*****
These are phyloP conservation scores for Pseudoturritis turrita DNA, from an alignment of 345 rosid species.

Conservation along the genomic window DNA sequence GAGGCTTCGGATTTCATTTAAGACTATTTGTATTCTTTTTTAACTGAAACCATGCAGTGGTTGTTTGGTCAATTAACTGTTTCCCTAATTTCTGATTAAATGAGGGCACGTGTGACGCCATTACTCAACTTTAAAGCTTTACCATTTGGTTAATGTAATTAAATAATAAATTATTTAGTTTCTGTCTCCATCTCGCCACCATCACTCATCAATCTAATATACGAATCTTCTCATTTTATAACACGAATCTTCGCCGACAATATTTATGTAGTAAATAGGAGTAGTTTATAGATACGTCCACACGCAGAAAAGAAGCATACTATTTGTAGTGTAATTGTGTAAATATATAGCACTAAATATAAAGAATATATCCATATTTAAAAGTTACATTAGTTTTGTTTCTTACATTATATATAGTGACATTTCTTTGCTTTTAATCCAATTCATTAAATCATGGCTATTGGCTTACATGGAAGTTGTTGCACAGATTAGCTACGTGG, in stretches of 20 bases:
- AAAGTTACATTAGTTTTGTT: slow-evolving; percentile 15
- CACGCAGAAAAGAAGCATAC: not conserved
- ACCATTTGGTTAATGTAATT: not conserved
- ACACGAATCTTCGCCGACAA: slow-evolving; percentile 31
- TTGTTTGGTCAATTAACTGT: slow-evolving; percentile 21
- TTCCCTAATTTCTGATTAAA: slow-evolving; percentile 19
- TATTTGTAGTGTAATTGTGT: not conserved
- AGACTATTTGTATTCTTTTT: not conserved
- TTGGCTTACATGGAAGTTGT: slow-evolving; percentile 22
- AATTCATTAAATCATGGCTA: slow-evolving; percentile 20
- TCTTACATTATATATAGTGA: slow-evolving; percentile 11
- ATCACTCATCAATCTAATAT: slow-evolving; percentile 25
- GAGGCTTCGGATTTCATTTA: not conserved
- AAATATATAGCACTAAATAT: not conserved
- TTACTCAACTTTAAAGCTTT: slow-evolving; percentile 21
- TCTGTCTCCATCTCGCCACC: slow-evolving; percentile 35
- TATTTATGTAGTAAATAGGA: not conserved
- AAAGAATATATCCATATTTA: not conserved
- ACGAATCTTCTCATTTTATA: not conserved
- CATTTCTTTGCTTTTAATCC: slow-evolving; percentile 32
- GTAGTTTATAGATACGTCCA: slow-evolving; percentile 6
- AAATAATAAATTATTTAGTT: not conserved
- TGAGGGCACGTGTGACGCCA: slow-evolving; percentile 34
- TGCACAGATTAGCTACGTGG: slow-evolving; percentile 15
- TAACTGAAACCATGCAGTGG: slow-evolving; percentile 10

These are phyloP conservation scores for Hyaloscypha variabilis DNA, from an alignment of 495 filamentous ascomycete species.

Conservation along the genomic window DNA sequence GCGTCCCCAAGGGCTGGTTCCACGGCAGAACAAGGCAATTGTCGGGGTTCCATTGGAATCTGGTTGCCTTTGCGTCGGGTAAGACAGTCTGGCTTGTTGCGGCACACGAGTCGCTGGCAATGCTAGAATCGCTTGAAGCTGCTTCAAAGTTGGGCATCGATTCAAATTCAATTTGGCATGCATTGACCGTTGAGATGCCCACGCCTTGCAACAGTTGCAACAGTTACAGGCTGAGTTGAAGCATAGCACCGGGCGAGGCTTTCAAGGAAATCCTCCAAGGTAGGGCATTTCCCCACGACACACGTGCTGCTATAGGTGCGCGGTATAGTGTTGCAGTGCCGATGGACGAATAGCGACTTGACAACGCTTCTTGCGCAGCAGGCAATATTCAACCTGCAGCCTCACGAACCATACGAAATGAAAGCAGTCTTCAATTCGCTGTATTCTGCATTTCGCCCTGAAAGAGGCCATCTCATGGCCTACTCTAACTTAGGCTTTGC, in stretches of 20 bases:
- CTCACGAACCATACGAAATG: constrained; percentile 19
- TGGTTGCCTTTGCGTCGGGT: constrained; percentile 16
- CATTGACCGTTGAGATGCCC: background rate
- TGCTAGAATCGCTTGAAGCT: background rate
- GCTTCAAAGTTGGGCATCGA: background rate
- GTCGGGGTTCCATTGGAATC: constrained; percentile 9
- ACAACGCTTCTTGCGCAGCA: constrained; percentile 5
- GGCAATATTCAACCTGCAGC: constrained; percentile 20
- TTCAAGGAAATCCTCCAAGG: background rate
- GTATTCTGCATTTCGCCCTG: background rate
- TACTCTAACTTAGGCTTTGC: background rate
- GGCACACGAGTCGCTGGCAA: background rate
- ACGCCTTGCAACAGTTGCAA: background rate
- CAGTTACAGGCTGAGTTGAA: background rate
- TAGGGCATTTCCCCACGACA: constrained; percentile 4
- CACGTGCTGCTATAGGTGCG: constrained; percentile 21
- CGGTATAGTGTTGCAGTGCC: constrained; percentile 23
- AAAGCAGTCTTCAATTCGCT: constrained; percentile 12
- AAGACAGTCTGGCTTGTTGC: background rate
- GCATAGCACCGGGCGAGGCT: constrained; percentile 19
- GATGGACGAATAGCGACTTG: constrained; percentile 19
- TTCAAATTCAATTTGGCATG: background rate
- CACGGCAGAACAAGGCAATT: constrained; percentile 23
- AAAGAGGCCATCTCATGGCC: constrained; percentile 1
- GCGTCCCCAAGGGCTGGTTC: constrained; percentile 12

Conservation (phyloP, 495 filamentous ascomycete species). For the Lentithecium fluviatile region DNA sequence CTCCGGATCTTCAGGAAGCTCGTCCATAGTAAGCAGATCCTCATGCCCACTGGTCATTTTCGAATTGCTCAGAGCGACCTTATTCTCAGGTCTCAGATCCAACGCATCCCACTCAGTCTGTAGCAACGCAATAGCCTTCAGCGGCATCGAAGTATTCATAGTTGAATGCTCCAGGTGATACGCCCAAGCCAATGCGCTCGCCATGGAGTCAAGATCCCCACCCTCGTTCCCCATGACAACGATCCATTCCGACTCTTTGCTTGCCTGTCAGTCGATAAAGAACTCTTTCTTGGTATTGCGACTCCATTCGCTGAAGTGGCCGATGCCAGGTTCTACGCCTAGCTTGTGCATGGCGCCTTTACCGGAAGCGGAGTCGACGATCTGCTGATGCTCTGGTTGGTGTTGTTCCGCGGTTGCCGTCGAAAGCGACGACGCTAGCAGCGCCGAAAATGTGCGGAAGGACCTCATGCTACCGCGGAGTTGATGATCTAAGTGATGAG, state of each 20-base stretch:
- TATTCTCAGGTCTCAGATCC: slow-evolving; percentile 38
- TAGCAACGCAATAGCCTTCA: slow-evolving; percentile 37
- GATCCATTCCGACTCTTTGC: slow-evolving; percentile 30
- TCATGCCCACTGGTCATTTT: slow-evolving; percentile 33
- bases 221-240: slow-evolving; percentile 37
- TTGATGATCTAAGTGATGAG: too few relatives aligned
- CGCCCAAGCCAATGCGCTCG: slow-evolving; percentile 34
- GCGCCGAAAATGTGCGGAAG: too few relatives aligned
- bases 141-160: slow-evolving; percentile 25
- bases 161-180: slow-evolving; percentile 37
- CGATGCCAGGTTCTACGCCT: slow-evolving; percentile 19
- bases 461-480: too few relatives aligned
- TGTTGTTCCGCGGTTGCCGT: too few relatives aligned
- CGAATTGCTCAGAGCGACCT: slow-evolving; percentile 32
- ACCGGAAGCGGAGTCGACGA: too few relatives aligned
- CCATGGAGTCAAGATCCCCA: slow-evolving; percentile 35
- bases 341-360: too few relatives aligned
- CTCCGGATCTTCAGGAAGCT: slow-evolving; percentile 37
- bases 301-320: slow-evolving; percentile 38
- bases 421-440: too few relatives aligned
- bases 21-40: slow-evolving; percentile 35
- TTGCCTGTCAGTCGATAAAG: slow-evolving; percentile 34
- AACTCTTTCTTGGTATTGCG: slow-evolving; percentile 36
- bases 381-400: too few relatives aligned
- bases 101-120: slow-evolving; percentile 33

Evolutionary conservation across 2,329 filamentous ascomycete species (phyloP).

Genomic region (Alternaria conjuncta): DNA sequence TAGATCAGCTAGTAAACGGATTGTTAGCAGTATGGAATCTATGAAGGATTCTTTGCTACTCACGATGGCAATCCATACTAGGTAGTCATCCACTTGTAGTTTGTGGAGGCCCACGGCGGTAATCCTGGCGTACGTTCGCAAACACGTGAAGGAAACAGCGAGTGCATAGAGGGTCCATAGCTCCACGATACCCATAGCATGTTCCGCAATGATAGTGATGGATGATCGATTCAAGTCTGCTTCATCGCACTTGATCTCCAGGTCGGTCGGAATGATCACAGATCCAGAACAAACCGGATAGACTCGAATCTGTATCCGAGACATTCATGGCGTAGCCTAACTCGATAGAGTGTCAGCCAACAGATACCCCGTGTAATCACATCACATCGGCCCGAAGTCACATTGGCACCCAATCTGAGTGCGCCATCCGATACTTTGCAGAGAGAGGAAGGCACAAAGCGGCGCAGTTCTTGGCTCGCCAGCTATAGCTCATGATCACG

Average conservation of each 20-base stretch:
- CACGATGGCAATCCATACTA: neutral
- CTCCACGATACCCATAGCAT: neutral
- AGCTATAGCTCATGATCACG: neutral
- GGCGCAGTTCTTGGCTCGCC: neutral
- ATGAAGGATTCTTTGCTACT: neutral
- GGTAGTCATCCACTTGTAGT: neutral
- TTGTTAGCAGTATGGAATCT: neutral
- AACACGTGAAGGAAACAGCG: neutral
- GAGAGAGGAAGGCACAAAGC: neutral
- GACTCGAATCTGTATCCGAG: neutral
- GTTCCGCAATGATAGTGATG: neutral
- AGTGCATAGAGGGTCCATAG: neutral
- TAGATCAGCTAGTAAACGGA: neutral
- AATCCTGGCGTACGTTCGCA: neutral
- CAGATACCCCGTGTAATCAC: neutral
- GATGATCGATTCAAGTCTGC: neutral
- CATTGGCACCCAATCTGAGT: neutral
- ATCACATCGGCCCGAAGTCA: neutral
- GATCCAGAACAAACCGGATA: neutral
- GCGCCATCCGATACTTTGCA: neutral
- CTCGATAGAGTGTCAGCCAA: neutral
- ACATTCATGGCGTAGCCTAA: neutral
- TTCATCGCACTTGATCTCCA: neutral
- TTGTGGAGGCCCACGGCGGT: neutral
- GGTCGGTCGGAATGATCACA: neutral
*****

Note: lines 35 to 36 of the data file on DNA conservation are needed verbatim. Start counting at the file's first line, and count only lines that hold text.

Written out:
- GTCGGGGTTCCATTGGAATC: constrained; percentile 9
- ACAACGCTTCTTGCGCAGCA: constrained; percentile 5